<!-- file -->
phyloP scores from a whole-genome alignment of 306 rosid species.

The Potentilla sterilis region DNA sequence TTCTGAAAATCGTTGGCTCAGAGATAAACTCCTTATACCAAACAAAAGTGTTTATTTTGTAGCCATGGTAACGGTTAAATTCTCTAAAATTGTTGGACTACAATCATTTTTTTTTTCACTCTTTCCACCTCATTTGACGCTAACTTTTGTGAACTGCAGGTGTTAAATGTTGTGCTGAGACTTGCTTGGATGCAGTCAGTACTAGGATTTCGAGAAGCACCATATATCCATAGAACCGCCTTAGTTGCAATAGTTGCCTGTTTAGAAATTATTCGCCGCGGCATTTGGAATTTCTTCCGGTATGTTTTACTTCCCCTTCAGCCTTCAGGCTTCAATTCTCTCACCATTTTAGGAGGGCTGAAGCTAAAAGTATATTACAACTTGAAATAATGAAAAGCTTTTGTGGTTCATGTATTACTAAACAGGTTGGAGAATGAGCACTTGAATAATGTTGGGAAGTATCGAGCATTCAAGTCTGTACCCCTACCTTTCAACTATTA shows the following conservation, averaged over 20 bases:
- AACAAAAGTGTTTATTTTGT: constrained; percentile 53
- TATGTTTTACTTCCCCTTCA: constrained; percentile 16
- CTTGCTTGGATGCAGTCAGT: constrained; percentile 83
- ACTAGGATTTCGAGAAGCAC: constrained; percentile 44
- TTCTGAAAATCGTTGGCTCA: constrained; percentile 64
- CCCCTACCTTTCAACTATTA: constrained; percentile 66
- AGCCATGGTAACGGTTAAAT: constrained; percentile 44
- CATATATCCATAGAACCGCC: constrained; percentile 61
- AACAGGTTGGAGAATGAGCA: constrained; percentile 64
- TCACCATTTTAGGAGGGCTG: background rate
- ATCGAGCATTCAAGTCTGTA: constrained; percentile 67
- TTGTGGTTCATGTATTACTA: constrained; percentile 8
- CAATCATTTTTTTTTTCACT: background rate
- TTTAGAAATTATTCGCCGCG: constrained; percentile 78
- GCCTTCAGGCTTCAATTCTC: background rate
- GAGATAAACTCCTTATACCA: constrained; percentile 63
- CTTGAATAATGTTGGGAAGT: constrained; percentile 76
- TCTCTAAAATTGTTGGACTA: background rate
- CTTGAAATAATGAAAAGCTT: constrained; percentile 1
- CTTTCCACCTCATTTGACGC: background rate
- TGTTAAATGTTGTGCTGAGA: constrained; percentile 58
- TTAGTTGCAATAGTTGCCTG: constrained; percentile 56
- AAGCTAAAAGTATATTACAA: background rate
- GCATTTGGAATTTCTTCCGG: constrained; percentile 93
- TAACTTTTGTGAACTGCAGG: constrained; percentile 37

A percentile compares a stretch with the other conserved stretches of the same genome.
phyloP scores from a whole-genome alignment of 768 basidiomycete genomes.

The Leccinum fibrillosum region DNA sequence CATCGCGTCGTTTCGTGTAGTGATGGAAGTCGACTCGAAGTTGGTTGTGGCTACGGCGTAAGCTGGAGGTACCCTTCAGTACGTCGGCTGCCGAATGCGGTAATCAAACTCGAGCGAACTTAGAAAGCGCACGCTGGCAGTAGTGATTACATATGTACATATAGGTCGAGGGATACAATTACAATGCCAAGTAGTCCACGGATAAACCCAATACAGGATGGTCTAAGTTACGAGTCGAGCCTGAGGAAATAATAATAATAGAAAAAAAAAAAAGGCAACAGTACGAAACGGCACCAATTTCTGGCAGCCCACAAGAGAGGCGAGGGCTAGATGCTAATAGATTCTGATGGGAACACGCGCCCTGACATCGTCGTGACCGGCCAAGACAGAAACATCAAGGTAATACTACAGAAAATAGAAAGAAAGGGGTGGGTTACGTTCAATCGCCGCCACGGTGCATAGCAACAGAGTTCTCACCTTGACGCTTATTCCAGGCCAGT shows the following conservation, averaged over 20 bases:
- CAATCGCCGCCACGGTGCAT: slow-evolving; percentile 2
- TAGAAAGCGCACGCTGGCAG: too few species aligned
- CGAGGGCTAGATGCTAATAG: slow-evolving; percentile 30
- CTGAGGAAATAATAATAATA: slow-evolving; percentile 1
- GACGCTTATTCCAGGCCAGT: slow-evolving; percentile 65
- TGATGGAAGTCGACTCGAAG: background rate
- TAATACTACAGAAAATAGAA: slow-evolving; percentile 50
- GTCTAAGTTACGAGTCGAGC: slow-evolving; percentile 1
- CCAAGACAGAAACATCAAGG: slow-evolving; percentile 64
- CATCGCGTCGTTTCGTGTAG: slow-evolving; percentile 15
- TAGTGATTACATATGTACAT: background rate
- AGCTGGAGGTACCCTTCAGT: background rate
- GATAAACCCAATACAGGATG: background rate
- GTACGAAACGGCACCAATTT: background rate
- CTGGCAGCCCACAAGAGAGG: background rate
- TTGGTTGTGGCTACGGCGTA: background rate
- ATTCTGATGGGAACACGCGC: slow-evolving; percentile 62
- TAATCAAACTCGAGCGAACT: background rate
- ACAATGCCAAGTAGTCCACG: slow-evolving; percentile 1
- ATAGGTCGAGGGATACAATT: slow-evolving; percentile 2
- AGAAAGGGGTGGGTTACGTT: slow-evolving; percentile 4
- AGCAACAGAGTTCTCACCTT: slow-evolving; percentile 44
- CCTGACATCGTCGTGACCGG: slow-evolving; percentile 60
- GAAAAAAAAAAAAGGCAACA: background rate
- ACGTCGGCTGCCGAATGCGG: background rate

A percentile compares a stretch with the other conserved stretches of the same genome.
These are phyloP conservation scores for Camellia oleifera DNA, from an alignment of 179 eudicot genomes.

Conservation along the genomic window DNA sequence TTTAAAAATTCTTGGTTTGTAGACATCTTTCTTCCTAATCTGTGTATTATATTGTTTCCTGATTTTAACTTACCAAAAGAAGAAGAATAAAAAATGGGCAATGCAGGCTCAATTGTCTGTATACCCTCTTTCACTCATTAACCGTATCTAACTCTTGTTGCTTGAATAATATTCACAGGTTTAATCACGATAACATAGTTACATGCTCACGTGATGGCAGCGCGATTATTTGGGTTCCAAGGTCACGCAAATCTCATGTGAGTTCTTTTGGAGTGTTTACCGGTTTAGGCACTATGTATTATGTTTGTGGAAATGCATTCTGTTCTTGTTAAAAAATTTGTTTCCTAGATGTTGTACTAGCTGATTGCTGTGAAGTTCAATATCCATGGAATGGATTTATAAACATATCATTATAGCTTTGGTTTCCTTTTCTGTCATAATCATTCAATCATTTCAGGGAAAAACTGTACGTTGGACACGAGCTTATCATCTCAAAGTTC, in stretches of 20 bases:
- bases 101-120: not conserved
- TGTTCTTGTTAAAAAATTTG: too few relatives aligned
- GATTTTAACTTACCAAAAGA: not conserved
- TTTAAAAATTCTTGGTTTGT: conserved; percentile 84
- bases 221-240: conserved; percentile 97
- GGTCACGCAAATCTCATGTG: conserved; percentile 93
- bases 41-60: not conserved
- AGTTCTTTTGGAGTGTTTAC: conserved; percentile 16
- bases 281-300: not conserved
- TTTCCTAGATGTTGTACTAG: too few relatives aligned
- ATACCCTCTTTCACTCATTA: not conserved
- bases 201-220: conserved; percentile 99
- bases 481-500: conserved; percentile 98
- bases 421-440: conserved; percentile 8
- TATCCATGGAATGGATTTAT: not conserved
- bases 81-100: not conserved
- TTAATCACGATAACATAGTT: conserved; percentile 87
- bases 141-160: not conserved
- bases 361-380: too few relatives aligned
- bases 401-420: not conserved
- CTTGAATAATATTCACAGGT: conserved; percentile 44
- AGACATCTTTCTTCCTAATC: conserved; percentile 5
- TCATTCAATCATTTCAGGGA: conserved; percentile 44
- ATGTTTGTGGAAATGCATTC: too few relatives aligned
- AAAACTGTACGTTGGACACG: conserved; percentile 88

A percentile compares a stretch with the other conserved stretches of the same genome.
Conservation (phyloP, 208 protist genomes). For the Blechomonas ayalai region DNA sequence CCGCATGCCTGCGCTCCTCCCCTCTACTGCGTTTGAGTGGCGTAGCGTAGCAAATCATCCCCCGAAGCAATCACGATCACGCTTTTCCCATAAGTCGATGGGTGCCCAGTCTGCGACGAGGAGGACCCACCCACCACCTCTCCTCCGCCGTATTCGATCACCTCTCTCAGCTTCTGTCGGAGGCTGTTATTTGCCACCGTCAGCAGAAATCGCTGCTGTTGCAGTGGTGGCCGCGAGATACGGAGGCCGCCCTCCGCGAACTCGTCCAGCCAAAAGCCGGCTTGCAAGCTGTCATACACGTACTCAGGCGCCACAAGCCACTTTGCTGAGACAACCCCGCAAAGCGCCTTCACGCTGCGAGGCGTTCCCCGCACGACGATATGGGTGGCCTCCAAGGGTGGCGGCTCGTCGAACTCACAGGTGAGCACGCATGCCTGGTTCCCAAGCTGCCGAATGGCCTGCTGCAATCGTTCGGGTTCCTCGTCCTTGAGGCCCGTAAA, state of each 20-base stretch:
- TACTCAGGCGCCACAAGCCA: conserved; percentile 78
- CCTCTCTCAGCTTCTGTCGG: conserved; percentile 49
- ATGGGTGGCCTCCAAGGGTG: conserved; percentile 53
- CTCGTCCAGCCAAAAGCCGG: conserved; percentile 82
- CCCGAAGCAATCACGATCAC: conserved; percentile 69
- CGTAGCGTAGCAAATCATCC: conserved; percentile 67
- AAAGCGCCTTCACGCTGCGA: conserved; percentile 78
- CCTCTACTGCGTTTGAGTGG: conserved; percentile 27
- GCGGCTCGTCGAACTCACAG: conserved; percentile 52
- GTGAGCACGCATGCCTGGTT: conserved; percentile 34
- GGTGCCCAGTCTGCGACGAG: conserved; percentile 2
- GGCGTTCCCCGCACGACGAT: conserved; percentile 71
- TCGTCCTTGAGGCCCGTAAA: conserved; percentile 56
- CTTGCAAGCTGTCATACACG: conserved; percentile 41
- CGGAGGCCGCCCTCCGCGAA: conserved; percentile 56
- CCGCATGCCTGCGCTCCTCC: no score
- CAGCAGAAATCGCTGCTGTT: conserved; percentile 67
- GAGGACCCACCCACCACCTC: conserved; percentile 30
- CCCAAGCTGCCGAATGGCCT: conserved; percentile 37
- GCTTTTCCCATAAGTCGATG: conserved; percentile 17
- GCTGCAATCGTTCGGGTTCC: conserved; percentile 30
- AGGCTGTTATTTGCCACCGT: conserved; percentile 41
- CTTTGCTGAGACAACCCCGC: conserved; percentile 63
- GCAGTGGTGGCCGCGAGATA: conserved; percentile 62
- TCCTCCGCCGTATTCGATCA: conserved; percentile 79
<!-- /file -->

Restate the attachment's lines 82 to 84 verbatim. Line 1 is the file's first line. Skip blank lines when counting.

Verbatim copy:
- ATGTTTGTGGAAATGCATTC: too few relatives aligned
- AAAACTGTACGTTGGACACG: conserved; percentile 88

A percentile compares a stretch with the other conserved stretches of the same genome.